High water on the Delta River creates pretty spectacular hydraulics. By comparison, Black Rapids Creek, in the background, had a lower flow.

So we drove to a place up river to launch the boat at Phelan Creek. There we could run the river to the survey site above the glacial inflow. This so-called clearwater section of the Delta River has an important fisheries and Mike's project is documenting the flow regime. Had a bit of a search to find a place to launch the boat, the shore ice (aufeis) blocked the usual spots, but eventually found a launching site. No problem running upriver at this high of a flow and were able to complete all the survey work there. When things go well, these trips are a lark, you almost shouldn't get paid for it. Oh, that's right, I don't anymore.
Mike and his namesake boat, two hardy characters. It's always great to get out and work with him, one of nature's gentleman.

Didn't get any photos of the work, too busy I guess, so here's some shots of the scenery.
The Delta River flows through some pretty spectacular  mountains.

Another mountain, near the confluence with Phelan Creek.

Nearby Summit Lake is striped with ponded water on top of the ice. A few more days of sunny, warm, and windy weather will probably get the breakup started.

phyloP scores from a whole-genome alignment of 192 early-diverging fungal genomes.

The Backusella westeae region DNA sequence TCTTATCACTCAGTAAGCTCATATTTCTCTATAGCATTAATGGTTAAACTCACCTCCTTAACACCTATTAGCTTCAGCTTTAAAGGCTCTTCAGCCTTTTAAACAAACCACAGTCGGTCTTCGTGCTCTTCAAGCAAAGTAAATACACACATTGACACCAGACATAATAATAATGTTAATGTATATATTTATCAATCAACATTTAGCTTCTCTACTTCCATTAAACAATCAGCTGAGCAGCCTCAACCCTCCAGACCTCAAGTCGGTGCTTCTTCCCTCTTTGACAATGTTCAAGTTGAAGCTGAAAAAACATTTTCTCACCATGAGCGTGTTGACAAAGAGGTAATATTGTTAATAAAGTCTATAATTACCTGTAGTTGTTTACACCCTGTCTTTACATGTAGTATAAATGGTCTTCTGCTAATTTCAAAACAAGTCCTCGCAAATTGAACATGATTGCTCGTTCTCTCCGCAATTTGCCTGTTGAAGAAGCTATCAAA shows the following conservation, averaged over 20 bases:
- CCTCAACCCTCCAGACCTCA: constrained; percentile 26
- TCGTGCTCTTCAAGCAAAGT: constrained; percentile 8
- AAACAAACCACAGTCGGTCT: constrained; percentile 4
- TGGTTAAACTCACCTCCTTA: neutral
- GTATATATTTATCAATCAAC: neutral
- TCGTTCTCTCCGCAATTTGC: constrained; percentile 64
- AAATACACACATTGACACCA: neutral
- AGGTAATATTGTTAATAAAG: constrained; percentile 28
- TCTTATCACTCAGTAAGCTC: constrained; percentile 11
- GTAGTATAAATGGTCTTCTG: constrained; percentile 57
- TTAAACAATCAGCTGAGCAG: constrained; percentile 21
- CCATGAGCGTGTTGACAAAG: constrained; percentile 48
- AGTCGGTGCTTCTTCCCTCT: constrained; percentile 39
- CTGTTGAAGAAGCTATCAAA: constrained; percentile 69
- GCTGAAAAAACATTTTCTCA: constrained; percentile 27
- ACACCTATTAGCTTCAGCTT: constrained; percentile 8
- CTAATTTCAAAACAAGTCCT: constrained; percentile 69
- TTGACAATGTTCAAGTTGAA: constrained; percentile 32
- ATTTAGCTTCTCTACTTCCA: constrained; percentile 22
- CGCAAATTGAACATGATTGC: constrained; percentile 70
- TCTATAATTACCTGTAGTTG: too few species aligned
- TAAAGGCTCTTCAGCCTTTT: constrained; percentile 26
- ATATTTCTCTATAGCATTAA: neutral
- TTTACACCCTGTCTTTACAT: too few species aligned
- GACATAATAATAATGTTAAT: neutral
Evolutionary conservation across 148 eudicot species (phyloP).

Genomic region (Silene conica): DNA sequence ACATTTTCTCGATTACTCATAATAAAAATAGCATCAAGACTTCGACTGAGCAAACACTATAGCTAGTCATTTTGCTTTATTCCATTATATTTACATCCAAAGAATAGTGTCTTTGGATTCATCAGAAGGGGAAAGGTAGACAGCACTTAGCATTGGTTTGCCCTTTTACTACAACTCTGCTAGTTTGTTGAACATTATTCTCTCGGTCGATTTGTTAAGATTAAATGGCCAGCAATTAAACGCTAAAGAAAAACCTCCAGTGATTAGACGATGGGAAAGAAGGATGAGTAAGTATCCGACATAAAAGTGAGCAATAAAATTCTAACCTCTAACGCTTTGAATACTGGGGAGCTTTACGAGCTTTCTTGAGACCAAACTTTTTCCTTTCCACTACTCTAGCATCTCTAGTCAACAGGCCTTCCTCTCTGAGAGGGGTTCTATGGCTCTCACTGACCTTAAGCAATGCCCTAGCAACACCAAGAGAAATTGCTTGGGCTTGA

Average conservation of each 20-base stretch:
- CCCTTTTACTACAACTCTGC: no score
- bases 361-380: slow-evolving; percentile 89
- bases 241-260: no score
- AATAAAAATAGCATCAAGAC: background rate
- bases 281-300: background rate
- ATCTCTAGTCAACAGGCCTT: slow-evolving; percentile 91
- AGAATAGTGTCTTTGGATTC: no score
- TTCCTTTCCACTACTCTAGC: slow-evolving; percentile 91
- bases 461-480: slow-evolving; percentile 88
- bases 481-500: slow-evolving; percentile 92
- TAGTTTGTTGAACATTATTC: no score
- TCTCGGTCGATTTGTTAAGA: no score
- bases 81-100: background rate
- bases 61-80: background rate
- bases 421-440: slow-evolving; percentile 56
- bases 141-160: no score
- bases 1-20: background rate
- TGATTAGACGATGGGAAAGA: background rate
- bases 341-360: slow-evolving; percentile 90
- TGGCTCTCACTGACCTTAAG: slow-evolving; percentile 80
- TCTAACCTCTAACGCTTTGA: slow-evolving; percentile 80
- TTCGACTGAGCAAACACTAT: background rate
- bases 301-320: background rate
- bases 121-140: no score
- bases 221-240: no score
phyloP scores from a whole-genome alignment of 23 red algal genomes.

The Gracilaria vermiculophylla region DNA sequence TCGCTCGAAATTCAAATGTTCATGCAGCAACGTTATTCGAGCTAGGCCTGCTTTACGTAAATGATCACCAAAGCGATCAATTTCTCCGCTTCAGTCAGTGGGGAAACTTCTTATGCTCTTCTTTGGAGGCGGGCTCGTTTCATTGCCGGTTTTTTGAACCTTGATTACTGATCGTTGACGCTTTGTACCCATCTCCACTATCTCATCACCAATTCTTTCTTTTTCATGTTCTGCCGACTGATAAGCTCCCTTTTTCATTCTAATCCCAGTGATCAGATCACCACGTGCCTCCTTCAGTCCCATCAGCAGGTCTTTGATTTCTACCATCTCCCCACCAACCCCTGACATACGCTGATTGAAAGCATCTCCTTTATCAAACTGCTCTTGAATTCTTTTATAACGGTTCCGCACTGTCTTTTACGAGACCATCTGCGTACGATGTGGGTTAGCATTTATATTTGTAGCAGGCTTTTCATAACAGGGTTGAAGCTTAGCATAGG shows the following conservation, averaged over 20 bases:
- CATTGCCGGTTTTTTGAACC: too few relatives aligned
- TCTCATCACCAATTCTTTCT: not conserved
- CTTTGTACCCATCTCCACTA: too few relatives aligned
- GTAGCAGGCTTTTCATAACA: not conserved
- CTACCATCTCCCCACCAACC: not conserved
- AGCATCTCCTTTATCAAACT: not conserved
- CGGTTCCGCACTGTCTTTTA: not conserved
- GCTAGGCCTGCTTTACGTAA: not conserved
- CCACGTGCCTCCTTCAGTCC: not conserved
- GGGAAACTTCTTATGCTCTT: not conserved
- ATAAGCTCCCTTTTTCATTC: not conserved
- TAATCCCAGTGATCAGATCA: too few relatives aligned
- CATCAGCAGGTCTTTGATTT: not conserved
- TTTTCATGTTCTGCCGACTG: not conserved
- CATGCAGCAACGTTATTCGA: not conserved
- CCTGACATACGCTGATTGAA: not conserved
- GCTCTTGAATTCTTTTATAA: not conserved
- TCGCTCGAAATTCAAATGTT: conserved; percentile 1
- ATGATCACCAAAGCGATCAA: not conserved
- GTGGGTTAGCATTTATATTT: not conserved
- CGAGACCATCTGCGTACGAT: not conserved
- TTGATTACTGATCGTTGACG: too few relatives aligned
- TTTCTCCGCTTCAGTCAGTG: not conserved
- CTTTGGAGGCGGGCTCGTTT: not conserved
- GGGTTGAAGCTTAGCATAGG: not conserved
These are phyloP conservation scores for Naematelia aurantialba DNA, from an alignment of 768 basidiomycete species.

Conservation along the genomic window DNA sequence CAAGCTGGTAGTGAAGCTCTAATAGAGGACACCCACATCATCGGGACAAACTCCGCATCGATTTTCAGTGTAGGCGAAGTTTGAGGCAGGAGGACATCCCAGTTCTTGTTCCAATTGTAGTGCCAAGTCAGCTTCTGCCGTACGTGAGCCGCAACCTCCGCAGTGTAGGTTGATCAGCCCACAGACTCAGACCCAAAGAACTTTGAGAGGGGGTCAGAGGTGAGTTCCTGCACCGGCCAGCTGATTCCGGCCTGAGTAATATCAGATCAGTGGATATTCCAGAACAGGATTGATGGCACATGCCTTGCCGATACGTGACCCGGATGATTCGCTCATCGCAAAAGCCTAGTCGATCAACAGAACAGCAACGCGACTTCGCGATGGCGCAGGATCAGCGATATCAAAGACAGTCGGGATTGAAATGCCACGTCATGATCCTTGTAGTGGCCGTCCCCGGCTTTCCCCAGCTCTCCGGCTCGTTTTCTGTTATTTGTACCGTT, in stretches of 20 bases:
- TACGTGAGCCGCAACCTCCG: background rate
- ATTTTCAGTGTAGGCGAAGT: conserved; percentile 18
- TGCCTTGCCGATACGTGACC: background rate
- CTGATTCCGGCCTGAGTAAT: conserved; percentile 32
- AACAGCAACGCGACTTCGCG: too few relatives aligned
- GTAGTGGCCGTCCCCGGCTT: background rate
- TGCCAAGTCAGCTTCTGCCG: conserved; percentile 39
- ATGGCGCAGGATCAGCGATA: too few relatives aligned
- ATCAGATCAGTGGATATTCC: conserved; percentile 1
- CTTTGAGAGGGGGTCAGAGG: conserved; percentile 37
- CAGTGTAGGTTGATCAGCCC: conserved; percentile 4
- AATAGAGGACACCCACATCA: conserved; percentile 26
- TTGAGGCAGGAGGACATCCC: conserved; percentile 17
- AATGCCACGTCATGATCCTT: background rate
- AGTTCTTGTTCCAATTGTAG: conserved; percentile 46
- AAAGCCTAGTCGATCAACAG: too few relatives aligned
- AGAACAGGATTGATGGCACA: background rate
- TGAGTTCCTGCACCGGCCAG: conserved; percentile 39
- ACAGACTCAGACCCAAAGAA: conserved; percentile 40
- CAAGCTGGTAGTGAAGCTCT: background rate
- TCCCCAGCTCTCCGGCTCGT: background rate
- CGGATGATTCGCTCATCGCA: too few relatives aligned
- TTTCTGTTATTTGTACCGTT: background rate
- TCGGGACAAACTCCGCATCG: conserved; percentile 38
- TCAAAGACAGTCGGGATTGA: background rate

Here's a photo Mike sent me that he took at the upper Delta River survey site:
Trying to spool up the tangled survey tape; sometimes the routine things are the hardest part.

Saturday, May 21, 2016

Hill and the Donald...

While I normally eschew politics (I love that phrase, it implies something so distasteful you'd spit it out), the insanity of the current presidential race screams for a comment. On the one hand, Hillary Clinton, a person so untrustworthy that she's comparable to Sarah "you can always tell she's lying if her lips are moving" Palin. On the other hand, The Donald T-rump, also Palinesque with his rambling word-salad speeches, arrogant, almost child-like put-downs, and inability to ignore any slight, no matter how trivial. It's a conniving, duplicitous woman against a bloviating, narcissistic man. It doesn't get any better than that.